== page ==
Seaton – guide for visiting this seaside gem in 2023


Sitting at the heart of the Jurassic Coast World Heritage Site, Seaton is a seaside town with oodles of character and beauty to explore. Featuring some of the best beaches in the whole of Devon and tucked between charming towns such as Axmouth and Beer, Seaton is a must-visit if you're in the area. We wanted to highlight what to see and do during your time in Seaton if you're visiting in 2023, let's get into the guide:

Where is Seaton?

As we mentioned in our introduction, Seaton is in Devon (in the East). The town is between Axmouth and Beer and faces Lyme Bay. Seaton is about a 5-minute drive from Beer and Axmouth, and about a 15-minute drive to Lyme Regis and Branscombe. If you're travelling from further afield in Devon, you're about an hour away from both Dartmoor and Exeter. 
FireShot Capture 1660 - Seaton - Google Maps -

What is there to do at Seaton?

Seaton is a great place to visit, but there is also a number of other great things to do and see in places around Seaton. Here are some of our favourite things for you to check out:

Seaton Wetlands

Visiting wetlands might not sound like a great day out, but if you fancy a change from the beach then Seaton Wetlands is a great place to head to. Based around the River Axe, the wetlands are a mix of beautiful marshland and reedbeds, and an absolute must-visit if you're a fan of bird watching - you'll find a variety of species here and 5 bird hides to use if you wish. If you fancy walking a bit, you've got almost 4km of trails and boardwalks to explore, all of which are suitable for wheelchairs, bikes, and pushchairs. Seaton Wetlands is made up of 4 sites - Seaton Marshes, Black Hole Marsh, Colyford Common and Stafford Marsh. You can visit all 4 or choose one to explore, however, Seaton Marshes is probably best to visit if you're looking to see wildlife such as birds and otters. Learn more about the wetlands here -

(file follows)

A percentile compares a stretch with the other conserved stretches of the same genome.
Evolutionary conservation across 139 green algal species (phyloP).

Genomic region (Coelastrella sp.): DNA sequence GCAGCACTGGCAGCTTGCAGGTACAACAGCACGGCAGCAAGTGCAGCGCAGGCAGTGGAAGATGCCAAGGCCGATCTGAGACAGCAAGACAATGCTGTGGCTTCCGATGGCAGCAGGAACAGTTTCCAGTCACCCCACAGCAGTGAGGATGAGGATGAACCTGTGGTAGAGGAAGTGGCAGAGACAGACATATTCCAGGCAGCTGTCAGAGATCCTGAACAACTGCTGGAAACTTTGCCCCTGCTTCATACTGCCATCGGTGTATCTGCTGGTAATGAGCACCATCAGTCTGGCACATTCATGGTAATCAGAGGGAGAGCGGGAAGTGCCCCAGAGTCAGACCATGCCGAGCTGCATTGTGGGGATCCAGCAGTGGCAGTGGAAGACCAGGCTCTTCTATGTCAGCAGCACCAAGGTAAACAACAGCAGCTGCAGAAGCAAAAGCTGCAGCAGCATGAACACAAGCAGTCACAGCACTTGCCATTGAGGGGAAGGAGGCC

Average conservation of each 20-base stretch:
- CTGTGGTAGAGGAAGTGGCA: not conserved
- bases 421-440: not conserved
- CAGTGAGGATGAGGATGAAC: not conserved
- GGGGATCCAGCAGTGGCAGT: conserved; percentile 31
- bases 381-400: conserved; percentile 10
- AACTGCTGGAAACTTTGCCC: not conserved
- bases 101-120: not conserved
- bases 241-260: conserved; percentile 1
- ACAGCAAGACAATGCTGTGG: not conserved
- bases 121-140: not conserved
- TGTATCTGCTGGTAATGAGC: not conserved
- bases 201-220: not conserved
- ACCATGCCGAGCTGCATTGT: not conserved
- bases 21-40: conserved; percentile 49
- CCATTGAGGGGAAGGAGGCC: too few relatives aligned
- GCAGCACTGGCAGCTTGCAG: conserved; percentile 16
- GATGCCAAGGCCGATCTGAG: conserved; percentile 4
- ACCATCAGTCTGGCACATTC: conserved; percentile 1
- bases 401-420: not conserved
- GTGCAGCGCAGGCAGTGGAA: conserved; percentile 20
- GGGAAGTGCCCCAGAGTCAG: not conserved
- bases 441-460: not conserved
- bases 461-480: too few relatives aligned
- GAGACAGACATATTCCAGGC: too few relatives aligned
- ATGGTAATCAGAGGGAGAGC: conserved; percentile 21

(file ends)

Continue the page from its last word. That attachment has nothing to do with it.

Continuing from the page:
Seaton Wetlands

Seaton Tramway

Towards the town you'll find the Seaton Tramway, an electric tramway which was initially opened in 1970. The trams run along a 3-mile route next to the Axe Estuary and the River Coly, running between Seaton, Colyford, and Colyton. If you're looking to enjoy some views of the wetlands without actually visiting, a trip on the tramway is a good option as it offers views of the nature reserves along the route. The trams used on the route are narrow gauge heritage trams and are very cool to look at, making it a great experience for young and old alike. The whole experience is actually very well done and the tramway is generally considered to be one of the best attractions in Devon. We especially like the idea of the 'quiet trams' that they run, which are a great option for anyone who finds noisy crowds challenging. Learn more about the tramway here -


Explore the South West Coast Path

The whole of southwest Devon is excellent for walking along the South West Coast Path, and there a number of routes you can walk or cycle along from Seaton. Probably the most popular would be the Seaton to Sidmouth route, which is about 10 miles long and takes you right through the East Devon Area of Outstanding Natural Beauty. This route has a number of steep and tricky parts so isn't one for anyone not up for a challenge, but there are plenty of places to stop for a rest along the way if you're feeling knackered. Learn more about this route here -

FireShot Capture 1661 - Sidmouth to Seaton - Walk - South West Coast Path_ -

Visit the Gardens